I’ve written to you before about the Fort Worth Star-Telegram’s Listening Tour. That’s where members of our newsroom meet with community or civic organizations to get feedback and story ideas from a targeted area of the city.
Now, we’re taking those efforts a step further.
The week of Nov. 13, we will make the first stop of our Mobile Newsroom, where we set up shop for parts of several days in a specific community.
A cross section of our newsroom team will work from the Northside Community Center at 1100 NW 18th St. from 9 a.m. to 1 p.m. Monday, and from 4 to 7 p.m. Tuesday and Wednesday. On Saturday, we’ll be at Casa Azul coffee shop, at 300 W. Central Ave.
Our goal is to learn more about the people of Northside, Diamond Hill and other nearby neighborhoods and the topics they’d like us to write about.
We’d love for you to stop by, or shoot me an email at firstname.lastname@example.org if you’d like to make an appointment.
Thinking of coming? Not sure you can make it? Take this quick survey to tell us what's most important to you on the north side.
We’ll have a mix of reporters, editors and visual journalists on hand who’d be happy to meet and speak with you.
A lot is going on around Northside, with the continued development of the Stockyards to the east and the prospect of major projects on Panther Island to the south. Does that have you concerned about preserving the history and character of your neighborhood? Or maybe there’s something we should know about your schools, roads, parks or business community?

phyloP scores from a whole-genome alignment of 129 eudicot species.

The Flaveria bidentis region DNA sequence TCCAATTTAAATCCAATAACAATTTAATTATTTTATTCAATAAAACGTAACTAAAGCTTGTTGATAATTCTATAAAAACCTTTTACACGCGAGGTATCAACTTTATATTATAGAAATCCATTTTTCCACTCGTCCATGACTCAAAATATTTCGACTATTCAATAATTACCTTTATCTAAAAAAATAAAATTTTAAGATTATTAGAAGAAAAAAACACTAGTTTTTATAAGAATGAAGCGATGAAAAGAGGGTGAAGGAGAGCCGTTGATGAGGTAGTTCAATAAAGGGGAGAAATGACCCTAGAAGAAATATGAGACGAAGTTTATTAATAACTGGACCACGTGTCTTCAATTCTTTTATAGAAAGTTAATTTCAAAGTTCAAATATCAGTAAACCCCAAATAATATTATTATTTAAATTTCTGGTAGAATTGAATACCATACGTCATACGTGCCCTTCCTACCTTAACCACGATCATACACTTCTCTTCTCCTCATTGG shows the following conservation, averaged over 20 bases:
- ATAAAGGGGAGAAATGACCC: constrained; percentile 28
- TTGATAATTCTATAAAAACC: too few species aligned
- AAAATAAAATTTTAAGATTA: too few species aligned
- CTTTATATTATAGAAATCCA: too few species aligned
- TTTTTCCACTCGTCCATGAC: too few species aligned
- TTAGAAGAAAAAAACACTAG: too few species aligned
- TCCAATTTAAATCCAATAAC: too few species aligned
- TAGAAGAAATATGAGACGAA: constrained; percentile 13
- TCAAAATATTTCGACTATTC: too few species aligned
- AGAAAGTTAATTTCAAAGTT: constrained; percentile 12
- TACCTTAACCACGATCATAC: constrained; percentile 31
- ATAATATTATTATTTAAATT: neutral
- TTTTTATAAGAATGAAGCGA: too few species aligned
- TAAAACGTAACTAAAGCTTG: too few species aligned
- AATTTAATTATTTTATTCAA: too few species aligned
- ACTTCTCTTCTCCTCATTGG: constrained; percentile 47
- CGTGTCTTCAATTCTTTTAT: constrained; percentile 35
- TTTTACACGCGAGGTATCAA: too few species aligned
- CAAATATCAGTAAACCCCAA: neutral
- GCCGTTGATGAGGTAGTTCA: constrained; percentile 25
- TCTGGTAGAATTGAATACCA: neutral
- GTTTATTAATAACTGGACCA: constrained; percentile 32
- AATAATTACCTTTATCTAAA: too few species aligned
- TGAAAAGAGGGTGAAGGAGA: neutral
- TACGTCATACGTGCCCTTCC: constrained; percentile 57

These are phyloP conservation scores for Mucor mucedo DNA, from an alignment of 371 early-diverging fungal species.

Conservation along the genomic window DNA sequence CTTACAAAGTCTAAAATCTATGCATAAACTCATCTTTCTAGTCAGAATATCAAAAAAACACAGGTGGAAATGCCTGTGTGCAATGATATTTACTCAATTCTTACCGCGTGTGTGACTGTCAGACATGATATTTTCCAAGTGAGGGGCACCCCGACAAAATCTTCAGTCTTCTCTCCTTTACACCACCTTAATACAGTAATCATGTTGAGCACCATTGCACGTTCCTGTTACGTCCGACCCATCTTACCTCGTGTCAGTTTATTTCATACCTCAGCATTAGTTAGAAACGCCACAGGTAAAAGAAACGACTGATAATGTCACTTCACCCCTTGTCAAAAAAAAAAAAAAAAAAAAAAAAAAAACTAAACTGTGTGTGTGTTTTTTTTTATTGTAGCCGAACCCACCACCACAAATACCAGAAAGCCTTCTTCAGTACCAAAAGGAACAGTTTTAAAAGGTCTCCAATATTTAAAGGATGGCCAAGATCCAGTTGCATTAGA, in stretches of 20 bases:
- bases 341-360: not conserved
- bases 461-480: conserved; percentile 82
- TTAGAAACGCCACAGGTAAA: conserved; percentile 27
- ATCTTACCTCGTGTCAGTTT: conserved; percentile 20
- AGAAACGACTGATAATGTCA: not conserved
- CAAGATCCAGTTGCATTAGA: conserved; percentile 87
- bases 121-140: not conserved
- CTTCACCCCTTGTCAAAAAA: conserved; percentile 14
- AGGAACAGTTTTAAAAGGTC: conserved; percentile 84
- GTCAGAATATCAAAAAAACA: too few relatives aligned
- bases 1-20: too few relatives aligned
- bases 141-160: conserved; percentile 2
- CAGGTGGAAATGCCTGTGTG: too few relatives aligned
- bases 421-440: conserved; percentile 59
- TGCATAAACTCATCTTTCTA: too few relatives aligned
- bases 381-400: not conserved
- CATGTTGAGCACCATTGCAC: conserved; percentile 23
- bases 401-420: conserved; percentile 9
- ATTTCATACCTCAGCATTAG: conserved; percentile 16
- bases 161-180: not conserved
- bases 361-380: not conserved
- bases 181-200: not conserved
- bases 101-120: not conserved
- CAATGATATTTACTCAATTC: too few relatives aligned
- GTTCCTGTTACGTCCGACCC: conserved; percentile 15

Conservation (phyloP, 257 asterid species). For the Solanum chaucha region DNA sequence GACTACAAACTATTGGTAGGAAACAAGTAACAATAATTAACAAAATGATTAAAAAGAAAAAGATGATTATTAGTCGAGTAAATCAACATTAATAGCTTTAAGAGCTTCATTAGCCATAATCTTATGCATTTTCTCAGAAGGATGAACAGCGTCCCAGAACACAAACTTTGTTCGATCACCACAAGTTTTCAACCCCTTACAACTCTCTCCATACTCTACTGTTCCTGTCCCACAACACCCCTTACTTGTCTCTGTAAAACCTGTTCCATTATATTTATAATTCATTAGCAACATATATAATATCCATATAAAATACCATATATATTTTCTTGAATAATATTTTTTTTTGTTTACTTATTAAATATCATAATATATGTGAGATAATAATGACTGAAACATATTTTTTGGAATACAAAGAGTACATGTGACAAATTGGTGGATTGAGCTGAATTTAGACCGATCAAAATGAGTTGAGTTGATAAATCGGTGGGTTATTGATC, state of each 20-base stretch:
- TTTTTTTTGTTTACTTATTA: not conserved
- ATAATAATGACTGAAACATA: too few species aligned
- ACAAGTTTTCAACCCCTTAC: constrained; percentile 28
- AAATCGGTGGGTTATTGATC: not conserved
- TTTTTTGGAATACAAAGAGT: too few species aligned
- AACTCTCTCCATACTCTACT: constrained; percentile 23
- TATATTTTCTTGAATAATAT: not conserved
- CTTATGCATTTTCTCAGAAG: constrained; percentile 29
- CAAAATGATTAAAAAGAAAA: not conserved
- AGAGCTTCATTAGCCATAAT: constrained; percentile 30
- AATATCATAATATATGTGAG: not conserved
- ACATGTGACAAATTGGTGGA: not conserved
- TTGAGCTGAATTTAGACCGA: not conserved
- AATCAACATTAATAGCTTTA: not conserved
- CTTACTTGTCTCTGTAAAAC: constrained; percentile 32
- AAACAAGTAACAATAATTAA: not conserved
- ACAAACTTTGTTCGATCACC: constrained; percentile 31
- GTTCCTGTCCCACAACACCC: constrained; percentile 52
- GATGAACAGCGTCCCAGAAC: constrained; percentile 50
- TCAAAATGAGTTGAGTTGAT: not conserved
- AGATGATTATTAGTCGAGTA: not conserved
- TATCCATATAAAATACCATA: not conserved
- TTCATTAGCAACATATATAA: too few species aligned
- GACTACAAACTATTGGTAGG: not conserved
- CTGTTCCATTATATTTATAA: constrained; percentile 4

We have no set agenda. We just want to hear from residents and build relationships.
We’re renting space from the city in the lobby of the community center for the Mobile Newsroom, and Joseph Landeros, co-owner of Casa Azul, has agreed to let us use space in his coffee shop to meet with people.
Our Listening Tour has made stops in Como and Worth Heights this year. In each case, we’ve met wonderful people who are invested in their neighborhoods and our city. And we’ve learned about story ideas we never would have come across otherwise.
For example, those story ideas led to a report on the frustration of Worth Heights residents over an abandoned grain elevator that is considered an eyesore and a hazard. And a story on concerns in Como about a home possibly being used as a short-term rental.
If you’d like to explore hosting a stop of our Listening Tour or Mobile Newsroom, please reach out. We look forward to deepening our relationships and knowledge of more of the neighborhoods that make our community special.